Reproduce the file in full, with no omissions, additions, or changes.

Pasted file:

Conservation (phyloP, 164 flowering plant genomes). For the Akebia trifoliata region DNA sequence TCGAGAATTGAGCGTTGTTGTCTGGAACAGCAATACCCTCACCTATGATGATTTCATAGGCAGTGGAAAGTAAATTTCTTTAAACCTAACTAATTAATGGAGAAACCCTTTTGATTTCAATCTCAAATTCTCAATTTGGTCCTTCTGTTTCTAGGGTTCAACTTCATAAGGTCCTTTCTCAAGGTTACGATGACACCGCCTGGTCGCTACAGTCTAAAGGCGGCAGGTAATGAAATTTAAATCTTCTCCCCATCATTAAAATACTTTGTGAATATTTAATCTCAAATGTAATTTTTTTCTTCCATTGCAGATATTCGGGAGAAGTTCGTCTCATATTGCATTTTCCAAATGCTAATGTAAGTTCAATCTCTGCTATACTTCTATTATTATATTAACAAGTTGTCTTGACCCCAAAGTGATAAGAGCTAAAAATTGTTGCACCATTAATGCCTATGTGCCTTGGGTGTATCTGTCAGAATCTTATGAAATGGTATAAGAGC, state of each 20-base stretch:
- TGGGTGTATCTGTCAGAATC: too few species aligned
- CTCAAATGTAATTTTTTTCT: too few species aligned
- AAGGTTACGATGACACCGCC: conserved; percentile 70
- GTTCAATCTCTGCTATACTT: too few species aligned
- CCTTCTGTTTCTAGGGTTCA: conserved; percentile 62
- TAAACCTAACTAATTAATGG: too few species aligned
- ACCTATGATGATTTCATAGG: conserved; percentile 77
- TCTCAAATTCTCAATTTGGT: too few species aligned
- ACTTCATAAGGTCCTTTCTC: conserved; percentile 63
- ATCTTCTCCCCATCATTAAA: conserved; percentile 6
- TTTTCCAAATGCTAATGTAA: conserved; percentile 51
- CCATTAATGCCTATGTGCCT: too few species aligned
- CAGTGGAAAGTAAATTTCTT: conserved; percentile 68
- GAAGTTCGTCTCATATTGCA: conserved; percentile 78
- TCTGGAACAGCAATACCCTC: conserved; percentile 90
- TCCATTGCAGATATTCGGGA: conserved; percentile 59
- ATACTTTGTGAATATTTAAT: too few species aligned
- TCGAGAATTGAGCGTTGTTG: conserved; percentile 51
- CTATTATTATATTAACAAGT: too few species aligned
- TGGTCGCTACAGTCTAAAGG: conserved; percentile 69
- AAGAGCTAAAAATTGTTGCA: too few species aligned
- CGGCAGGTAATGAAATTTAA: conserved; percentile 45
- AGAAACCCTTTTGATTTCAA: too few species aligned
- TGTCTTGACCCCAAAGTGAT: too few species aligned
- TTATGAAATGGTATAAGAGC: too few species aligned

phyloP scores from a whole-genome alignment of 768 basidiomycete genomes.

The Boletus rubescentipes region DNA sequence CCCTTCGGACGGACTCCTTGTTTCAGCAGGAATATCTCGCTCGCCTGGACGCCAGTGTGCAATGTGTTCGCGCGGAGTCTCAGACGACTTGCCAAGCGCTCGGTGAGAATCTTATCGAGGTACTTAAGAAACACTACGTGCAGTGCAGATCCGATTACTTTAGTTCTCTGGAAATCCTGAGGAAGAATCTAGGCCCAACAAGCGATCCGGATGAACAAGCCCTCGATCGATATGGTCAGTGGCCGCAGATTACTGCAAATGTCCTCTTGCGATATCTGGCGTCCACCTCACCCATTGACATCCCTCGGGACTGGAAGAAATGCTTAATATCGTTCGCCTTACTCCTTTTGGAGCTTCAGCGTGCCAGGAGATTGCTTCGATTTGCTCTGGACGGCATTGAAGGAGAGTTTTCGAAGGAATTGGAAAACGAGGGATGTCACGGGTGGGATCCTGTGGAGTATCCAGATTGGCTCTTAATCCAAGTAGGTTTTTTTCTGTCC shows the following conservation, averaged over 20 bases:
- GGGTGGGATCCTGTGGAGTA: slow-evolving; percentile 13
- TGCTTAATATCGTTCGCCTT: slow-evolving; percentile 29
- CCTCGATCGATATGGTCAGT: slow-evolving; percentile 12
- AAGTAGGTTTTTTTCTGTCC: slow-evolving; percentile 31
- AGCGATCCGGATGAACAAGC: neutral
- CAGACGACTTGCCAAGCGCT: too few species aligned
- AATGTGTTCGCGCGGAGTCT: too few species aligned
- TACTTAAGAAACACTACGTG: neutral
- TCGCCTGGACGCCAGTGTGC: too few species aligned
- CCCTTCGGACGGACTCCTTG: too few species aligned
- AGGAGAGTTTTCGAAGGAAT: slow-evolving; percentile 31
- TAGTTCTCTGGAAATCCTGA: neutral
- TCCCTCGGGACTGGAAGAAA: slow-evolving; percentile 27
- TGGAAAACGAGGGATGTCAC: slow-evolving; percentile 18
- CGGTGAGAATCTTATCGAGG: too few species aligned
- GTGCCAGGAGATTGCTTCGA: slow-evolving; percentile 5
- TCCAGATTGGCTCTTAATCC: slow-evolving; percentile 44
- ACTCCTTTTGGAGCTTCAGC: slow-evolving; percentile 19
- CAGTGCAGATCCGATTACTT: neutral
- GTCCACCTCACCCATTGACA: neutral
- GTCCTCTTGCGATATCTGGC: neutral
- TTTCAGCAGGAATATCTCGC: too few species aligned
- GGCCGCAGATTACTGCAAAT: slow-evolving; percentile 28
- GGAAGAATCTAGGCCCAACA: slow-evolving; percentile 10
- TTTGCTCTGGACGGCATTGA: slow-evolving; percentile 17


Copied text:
Conservation (phyloP, 164 flowering plant genomes). For the Akebia trifoliata region DNA sequence TCGAGAATTGAGCGTTGTTGTCTGGAACAGCAATACCCTCACCTATGATGATTTCATAGGCAGTGGAAAGTAAATTTCTTTAAACCTAACTAATTAATGGAGAAACCCTTTTGATTTCAATCTCAAATTCTCAATTTGGTCCTTCTGTTTCTAGGGTTCAACTTCATAAGGTCCTTTCTCAAGGTTACGATGACACCGCCTGGTCGCTACAGTCTAAAGGCGGCAGGTAATGAAATTTAAATCTTCTCCCCATCATTAAAATACTTTGTGAATATTTAATCTCAAATGTAATTTTTTTCTTCCATTGCAGATATTCGGGAGAAGTTCGTCTCATATTGCATTTTCCAAATGCTAATGTAAGTTCAATCTCTGCTATACTTCTATTATTATATTAACAAGTTGTCTTGACCCCAAAGTGATAAGAGCTAAAAATTGTTGCACCATTAATGCCTATGTGCCTTGGGTGTATCTGTCAGAATCTTATGAAATGGTATAAGAGC, state of each 20-base stretch:
- TGGGTGTATCTGTCAGAATC: too few species aligned
- CTCAAATGTAATTTTTTTCT: too few species aligned
- AAGGTTACGATGACACCGCC: conserved; percentile 70
- GTTCAATCTCTGCTATACTT: too few species aligned
- CCTTCTGTTTCTAGGGTTCA: conserved; percentile 62
- TAAACCTAACTAATTAATGG: too few species aligned
- ACCTATGATGATTTCATAGG: conserved; percentile 77
- TCTCAAATTCTCAATTTGGT: too few species aligned
- ACTTCATAAGGTCCTTTCTC: conserved; percentile 63
- ATCTTCTCCCCATCATTAAA: conserved; percentile 6
- TTTTCCAAATGCTAATGTAA: conserved; percentile 51
- CCATTAATGCCTATGTGCCT: too few species aligned
- CAGTGGAAAGTAAATTTCTT: conserved; percentile 68
- GAAGTTCGTCTCATATTGCA: conserved; percentile 78
- TCTGGAACAGCAATACCCTC: conserved; percentile 90
- TCCATTGCAGATATTCGGGA: conserved; percentile 59
- ATACTTTGTGAATATTTAAT: too few species aligned
- TCGAGAATTGAGCGTTGTTG: conserved; percentile 51
- CTATTATTATATTAACAAGT: too few species aligned
- TGGTCGCTACAGTCTAAAGG: conserved; percentile 69
- AAGAGCTAAAAATTGTTGCA: too few species aligned
- CGGCAGGTAATGAAATTTAA: conserved; percentile 45
- AGAAACCCTTTTGATTTCAA: too few species aligned
- TGTCTTGACCCCAAAGTGAT: too few species aligned
- TTATGAAATGGTATAAGAGC: too few species aligned

phyloP scores from a whole-genome alignment of 768 basidiomycete genomes.

The Boletus rubescentipes region DNA sequence CCCTTCGGACGGACTCCTTGTTTCAGCAGGAATATCTCGCTCGCCTGGACGCCAGTGTGCAATGTGTTCGCGCGGAGTCTCAGACGACTTGCCAAGCGCTCGGTGAGAATCTTATCGAGGTACTTAAGAAACACTACGTGCAGTGCAGATCCGATTACTTTAGTTCTCTGGAAATCCTGAGGAAGAATCTAGGCCCAACAAGCGATCCGGATGAACAAGCCCTCGATCGATATGGTCAGTGGCCGCAGATTACTGCAAATGTCCTCTTGCGATATCTGGCGTCCACCTCACCCATTGACATCCCTCGGGACTGGAAGAAATGCTTAATATCGTTCGCCTTACTCCTTTTGGAGCTTCAGCGTGCCAGGAGATTGCTTCGATTTGCTCTGGACGGCATTGAAGGAGAGTTTTCGAAGGAATTGGAAAACGAGGGATGTCACGGGTGGGATCCTGTGGAGTATCCAGATTGGCTCTTAATCCAAGTAGGTTTTTTTCTGTCC shows the following conservation, averaged over 20 bases:
- GGGTGGGATCCTGTGGAGTA: slow-evolving; percentile 13
- TGCTTAATATCGTTCGCCTT: slow-evolving; percentile 29
- CCTCGATCGATATGGTCAGT: slow-evolving; percentile 12
- AAGTAGGTTTTTTTCTGTCC: slow-evolving; percentile 31
- AGCGATCCGGATGAACAAGC: neutral
- CAGACGACTTGCCAAGCGCT: too few species aligned
- AATGTGTTCGCGCGGAGTCT: too few species aligned
- TACTTAAGAAACACTACGTG: neutral
- TCGCCTGGACGCCAGTGTGC: too few species aligned
- CCCTTCGGACGGACTCCTTG: too few species aligned
- AGGAGAGTTTTCGAAGGAAT: slow-evolving; percentile 31
- TAGTTCTCTGGAAATCCTGA: neutral
- TCCCTCGGGACTGGAAGAAA: slow-evolving; percentile 27
- TGGAAAACGAGGGATGTCAC: slow-evolving; percentile 18
- CGGTGAGAATCTTATCGAGG: too few species aligned
- GTGCCAGGAGATTGCTTCGA: slow-evolving; percentile 5
- TCCAGATTGGCTCTTAATCC: slow-evolving; percentile 44
- ACTCCTTTTGGAGCTTCAGC: slow-evolving; percentile 19
- CAGTGCAGATCCGATTACTT: neutral
- GTCCACCTCACCCATTGACA: neutral
- GTCCTCTTGCGATATCTGGC: neutral
- TTTCAGCAGGAATATCTCGC: too few species aligned
- GGCCGCAGATTACTGCAAAT: slow-evolving; percentile 28
- GGAAGAATCTAGGCCCAACA: slow-evolving; percentile 10
- TTTGCTCTGGACGGCATTGA: slow-evolving; percentile 17